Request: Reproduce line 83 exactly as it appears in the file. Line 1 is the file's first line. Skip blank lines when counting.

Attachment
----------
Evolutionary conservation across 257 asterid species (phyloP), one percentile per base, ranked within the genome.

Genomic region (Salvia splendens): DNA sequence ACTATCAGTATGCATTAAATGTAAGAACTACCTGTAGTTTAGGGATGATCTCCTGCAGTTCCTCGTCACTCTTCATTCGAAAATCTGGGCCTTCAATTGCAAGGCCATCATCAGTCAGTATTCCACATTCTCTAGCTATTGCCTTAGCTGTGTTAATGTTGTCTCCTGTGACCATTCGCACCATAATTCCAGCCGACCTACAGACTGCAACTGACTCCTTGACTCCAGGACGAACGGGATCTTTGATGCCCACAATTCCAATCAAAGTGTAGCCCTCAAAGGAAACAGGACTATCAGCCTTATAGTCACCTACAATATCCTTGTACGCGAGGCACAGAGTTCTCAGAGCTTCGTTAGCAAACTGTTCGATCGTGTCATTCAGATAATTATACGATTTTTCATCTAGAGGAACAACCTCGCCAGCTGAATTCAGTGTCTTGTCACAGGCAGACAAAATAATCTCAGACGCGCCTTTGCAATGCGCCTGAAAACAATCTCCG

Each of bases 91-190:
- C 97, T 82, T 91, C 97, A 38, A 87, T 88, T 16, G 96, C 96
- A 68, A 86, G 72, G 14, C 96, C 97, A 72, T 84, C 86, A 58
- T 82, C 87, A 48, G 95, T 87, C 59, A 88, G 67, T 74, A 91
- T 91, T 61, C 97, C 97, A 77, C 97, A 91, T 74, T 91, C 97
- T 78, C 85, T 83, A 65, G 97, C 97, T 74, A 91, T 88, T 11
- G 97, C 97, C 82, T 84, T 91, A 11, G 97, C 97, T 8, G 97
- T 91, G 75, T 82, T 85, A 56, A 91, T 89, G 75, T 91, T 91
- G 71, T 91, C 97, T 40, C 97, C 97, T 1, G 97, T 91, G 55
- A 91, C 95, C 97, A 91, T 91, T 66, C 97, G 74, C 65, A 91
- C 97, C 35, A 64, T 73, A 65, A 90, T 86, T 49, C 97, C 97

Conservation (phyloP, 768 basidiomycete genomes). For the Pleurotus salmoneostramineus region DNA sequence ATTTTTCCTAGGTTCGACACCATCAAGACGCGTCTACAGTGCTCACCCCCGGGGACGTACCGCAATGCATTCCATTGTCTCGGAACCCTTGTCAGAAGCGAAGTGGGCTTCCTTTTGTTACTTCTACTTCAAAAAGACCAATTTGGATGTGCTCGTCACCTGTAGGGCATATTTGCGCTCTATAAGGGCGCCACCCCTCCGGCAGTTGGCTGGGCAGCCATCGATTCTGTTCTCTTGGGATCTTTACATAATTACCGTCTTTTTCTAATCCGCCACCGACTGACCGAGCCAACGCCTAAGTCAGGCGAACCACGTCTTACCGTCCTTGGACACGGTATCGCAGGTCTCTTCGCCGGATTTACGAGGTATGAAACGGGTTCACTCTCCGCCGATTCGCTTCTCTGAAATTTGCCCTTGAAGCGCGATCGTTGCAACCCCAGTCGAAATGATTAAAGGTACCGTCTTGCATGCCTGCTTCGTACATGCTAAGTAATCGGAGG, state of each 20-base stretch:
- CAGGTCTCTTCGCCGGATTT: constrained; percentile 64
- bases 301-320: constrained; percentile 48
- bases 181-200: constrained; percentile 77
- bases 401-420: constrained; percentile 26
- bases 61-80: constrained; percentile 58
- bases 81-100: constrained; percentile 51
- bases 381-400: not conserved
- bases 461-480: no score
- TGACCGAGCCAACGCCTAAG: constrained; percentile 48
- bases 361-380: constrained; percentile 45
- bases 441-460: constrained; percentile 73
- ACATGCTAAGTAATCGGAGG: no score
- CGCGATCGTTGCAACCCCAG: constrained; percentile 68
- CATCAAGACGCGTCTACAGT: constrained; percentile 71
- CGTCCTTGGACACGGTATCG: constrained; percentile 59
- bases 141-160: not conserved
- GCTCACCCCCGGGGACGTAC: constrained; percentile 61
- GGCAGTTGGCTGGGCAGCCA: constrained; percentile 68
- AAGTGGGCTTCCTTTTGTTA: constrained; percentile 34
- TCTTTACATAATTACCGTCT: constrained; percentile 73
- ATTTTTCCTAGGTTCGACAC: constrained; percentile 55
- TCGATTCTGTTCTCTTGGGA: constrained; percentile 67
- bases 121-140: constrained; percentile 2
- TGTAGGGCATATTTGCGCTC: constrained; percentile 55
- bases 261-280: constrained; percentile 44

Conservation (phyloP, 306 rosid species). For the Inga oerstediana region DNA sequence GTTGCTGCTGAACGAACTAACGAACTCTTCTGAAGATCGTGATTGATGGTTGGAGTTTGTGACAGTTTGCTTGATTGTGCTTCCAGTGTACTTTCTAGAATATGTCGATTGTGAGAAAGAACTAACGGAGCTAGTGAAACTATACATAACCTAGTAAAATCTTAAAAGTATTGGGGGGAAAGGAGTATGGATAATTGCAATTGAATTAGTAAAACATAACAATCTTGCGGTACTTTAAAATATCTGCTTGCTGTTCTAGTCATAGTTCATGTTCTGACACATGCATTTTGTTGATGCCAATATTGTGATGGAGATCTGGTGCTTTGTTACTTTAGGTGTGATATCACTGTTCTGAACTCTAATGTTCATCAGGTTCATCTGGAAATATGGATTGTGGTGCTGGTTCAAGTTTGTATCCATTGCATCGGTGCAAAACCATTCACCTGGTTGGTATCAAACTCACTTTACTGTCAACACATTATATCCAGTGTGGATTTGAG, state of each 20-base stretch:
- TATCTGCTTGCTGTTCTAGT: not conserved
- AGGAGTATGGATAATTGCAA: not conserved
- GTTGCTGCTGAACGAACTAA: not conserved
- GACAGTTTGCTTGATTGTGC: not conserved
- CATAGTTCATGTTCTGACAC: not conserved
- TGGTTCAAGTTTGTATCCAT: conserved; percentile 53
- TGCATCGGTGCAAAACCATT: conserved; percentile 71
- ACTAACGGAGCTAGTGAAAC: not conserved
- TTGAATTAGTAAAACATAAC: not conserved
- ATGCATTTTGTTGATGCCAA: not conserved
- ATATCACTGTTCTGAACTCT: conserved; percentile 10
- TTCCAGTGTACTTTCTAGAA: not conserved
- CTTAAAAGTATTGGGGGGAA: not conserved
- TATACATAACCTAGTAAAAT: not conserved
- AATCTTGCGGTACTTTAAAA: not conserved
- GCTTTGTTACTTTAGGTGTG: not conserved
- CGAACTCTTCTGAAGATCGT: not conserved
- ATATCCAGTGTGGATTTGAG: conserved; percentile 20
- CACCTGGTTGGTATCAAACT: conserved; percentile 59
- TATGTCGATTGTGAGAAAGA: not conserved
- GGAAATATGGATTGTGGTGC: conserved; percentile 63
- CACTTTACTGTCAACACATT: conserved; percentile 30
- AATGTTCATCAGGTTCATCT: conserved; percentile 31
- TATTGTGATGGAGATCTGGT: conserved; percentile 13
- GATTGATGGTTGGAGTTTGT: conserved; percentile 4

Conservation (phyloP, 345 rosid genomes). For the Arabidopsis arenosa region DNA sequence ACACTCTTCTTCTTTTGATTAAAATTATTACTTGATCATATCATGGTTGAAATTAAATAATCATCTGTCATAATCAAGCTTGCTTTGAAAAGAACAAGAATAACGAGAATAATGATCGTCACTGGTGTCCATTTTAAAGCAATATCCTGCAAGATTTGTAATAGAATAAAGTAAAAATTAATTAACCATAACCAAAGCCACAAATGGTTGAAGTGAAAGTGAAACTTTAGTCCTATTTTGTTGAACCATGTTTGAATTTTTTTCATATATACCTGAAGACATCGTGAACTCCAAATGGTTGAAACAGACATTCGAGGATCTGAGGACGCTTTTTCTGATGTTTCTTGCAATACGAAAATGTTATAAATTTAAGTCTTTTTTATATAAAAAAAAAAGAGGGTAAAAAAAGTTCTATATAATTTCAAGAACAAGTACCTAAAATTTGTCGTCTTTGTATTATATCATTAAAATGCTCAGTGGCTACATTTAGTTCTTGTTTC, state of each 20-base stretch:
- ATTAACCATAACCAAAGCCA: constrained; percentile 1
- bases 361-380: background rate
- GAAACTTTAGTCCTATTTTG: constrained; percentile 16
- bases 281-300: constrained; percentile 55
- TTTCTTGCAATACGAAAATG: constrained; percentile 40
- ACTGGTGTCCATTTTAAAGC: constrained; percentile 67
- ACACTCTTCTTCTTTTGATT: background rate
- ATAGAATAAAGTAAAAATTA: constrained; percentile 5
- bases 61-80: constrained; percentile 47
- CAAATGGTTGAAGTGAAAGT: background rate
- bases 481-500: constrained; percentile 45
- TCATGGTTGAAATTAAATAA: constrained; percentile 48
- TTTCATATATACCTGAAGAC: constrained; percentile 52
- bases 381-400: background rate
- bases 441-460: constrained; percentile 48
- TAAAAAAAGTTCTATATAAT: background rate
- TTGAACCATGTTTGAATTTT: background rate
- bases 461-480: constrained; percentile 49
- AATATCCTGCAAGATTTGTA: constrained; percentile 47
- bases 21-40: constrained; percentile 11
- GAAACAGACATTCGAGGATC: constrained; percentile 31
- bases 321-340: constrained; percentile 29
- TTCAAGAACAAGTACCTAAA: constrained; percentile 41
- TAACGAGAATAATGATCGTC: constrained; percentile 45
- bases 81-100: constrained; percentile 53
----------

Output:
- TTGAACCATGTTTGAATTTT: background rate